Motor

Myasthenia Gravis

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Myasthenia Gravis

  • Pathophysiology
  1. Neuromuscular Autoimmune Disease
  2. Antibodies form to nicotinic acetylcholine receptors
    1. Affects post-synaptic mambrane of the neuromuscular junction
  3. Results in fluctuating and variable, progressive weakness and true fatigability
  4. Associated with thymoma in up to 25% of cases
  • Epidemiology
  1. Annual Incidence: 10-20 new cases per million
  2. Prevalence: 150-200 cases per million
  3. Age of onset (multimodal)
    1. Neonatal Myasthenia Gravis (transient related to maternal antibodies)
    2. Ages 20-30 (predominantly female)
    3. Ages 50-80 (predominantly male)
  • Types
  1. Ocular Myasthenia Gravis
    1. Eyelid weakness (Ptosis)
    2. Extraocular Muscle Weakness (Diplopia)
    3. Seronegative in 50% of cases
    4. Progresses to generalized Myasthenia Gravis within 2 years in 50% of cases
  2. Generalized Myasthenia Gravis
    1. Includes ocular Muscle Weakness as above AND
    2. Bulbar weakness (Dysarthria, Dysphagia, fatigable chewing)
    3. Extremity weakness
    4. Respiratory Muscle Weakness
    5. Seronegative in 10% of cases
  3. Other forms
    1. Thymoma-associated Myasthenia Gravis
  • Associated Conditions
  1. Neuromyelitis optica
  2. Autoimmune Thyroid disease
  3. Systemic Lupus Erythematosus
  4. Rheumatoid Arthritis
  • Presentations
  1. Early course
    1. Typically transient with symptom free intervals lasting days to weeks
  2. Ocular Myasthenia Gravis (50%)
    1. Ptosis
    2. Diplopia (vertical or horizontal)
  3. Bulbar symptoms (15%)
    1. Dysarthria
    2. Dysphagia
    3. Fatigable chewing
  4. Isolated motor weakness (<5%)
    1. Proximal limb weakness
    2. Other sites of isolated Muscle Weakness are less common presentations (neck weakness, distal limb weakness, respiratory Muscle Weakness)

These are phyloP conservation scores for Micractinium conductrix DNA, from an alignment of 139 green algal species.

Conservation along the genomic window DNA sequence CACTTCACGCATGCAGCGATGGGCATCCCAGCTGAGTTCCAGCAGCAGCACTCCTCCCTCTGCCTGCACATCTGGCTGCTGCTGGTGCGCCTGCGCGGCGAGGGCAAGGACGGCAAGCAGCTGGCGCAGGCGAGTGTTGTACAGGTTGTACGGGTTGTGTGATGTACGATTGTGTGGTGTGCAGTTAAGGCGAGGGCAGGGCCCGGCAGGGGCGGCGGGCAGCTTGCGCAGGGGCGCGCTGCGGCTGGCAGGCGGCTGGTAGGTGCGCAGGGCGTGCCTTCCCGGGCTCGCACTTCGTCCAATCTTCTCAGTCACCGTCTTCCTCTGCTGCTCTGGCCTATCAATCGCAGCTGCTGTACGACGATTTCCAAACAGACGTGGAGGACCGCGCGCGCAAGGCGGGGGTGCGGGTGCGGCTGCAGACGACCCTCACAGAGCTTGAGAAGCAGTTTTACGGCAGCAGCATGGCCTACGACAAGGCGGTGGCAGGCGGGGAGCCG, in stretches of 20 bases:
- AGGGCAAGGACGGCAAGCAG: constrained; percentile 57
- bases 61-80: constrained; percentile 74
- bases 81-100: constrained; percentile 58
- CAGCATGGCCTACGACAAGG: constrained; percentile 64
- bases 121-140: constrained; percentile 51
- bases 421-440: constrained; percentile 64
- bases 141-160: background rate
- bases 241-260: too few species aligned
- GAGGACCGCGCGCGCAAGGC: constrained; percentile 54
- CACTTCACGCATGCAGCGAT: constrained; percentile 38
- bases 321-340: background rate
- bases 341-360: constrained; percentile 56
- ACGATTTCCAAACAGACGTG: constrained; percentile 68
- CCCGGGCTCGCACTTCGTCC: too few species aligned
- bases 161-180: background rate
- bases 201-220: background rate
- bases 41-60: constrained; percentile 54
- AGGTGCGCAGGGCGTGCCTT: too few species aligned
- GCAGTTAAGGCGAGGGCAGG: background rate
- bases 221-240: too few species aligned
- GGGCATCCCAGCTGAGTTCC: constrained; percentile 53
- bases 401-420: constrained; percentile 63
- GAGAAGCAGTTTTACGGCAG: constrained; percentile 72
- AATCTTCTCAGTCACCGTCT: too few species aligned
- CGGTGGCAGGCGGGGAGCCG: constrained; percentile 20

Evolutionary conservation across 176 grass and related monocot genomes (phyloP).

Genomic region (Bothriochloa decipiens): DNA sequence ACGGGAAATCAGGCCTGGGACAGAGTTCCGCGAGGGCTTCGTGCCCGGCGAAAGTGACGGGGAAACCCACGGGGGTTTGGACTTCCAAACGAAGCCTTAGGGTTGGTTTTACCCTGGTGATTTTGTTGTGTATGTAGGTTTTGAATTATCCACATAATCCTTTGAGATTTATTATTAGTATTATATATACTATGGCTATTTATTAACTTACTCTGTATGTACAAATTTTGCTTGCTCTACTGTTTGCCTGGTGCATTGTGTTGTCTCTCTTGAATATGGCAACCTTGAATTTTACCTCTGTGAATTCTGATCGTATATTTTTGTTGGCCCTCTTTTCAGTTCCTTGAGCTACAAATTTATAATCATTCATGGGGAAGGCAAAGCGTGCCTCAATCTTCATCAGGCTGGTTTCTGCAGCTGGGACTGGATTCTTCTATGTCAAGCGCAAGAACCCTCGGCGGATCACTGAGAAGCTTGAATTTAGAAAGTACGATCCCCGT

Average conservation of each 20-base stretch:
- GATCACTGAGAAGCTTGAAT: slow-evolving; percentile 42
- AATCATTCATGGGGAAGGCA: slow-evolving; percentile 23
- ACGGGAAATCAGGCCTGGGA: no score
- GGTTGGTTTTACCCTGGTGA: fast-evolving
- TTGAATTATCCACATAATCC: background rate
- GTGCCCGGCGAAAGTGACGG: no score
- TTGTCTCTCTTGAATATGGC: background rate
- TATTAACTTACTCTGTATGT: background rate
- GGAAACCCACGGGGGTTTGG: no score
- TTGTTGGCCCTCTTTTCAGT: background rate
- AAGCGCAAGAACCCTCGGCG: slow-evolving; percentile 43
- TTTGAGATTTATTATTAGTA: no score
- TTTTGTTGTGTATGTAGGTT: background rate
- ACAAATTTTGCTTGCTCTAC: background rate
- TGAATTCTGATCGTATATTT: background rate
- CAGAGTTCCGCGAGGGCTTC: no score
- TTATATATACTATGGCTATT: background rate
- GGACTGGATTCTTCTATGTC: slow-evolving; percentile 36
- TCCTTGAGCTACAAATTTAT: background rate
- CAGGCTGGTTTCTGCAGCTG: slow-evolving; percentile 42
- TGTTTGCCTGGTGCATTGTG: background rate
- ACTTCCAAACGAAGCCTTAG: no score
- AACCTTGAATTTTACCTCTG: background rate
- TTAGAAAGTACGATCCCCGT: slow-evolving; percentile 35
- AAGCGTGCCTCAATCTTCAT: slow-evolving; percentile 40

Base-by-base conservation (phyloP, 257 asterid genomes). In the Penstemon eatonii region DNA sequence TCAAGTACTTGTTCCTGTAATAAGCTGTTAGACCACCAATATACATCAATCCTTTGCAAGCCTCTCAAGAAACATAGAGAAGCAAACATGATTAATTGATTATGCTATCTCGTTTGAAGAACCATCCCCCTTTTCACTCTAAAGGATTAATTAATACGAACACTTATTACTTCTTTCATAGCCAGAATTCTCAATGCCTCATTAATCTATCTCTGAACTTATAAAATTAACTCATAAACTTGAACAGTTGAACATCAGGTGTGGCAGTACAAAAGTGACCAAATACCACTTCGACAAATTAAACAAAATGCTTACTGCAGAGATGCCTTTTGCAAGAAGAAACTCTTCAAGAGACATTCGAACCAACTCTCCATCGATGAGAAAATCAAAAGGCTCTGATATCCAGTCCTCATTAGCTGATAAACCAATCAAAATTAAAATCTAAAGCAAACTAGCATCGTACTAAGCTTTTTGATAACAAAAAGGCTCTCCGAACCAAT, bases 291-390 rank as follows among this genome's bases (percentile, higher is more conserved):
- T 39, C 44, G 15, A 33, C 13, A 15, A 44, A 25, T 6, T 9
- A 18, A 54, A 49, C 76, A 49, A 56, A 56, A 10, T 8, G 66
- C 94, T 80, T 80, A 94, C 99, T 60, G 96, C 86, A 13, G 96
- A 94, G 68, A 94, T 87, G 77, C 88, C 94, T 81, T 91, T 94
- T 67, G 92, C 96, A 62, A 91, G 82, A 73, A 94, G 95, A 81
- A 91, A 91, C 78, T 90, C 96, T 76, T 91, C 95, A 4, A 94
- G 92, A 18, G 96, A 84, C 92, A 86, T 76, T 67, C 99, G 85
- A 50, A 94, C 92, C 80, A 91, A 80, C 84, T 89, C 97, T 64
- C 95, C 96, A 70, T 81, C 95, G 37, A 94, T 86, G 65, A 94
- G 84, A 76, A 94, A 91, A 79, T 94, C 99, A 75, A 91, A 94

• Symptoms
  1. Muscle Weakness provoked by exertion
  2. May be precipitated by infection, fever, stress and other acute factors
  3. Ocular weakness
    1. Eyelid Muscle Weakness resulting in Ptosis (unilateral or bilateral)
      1. May increase with sustained upward gaze
    2. Extraocular Muscle Weakness resulting in binocular Diplopia (vertical or horizontal)
      1. Resolves with covering one eye
    3. Pupil reaction is always spared in ocular myasthenia
  4. Bulbar weakness
    1. Fatigable chewing (often mid-way through a meal)
      1. Patient may need to use their fingers to lift the jaw, and close the mouth
    2. Dysarthria
      1. Nasal quality or low intensity voice
    3. Dysphagia
      1. Difficulty swallowing liquids and solids
      2. Aspiration may occur with myasthenia crisis
    4. Nasal regurgitation
      1. Occurs if Palate weak
  5. Facial Muscle Weakness
    1. Loss of expression (especially loss of smile, or sneer appearance)
  6. Neck Muscle Weakness
    1. Neck flexor Muscle Weakness
    2. Neck extensor Muscle Weakness
      1. May give "dropped head" appearance with head flexed over chest later in the day
  7. Extremity Muscle Weakness (asymmetric)
    1. Arms affected more than legs
    2. Proximal Muscle Weakness are typically more affected than distal muscles
    3. Distal wrist extensors and foot dorsiflexors are most often involved
  8. Respiratory Muscle Weakness
    1. Respiratory insufficiency may progress to Respiratory Failure (myasthenia crisis)
  • Signs
  1. See symptoms above
  2. Muscle Weakness as above
  3. Deep Tendon Reflexes normal
  4. Specific Tests
    1. Ice Pack Test
      1. Cold pack applied to eye with Ptosis for 2 minutes
      2. Myasthenia Gravis related Ptosis improves with cold applied
    2. Tensilon Test (Edrophonium Test)
      1. Cholinesterase Inhibitor given and Motor Strength improves in Myasthenia Gravis
  1. Seronegative Myasthenia Gravis occurs in 6-12% of cases (most frequently ocular Myasthenia Gravis)
  2. Acetylcholine Receptor Antibody (AChR-Ab)
    1. Binding AChR-Ab is typically used as it has best efficacy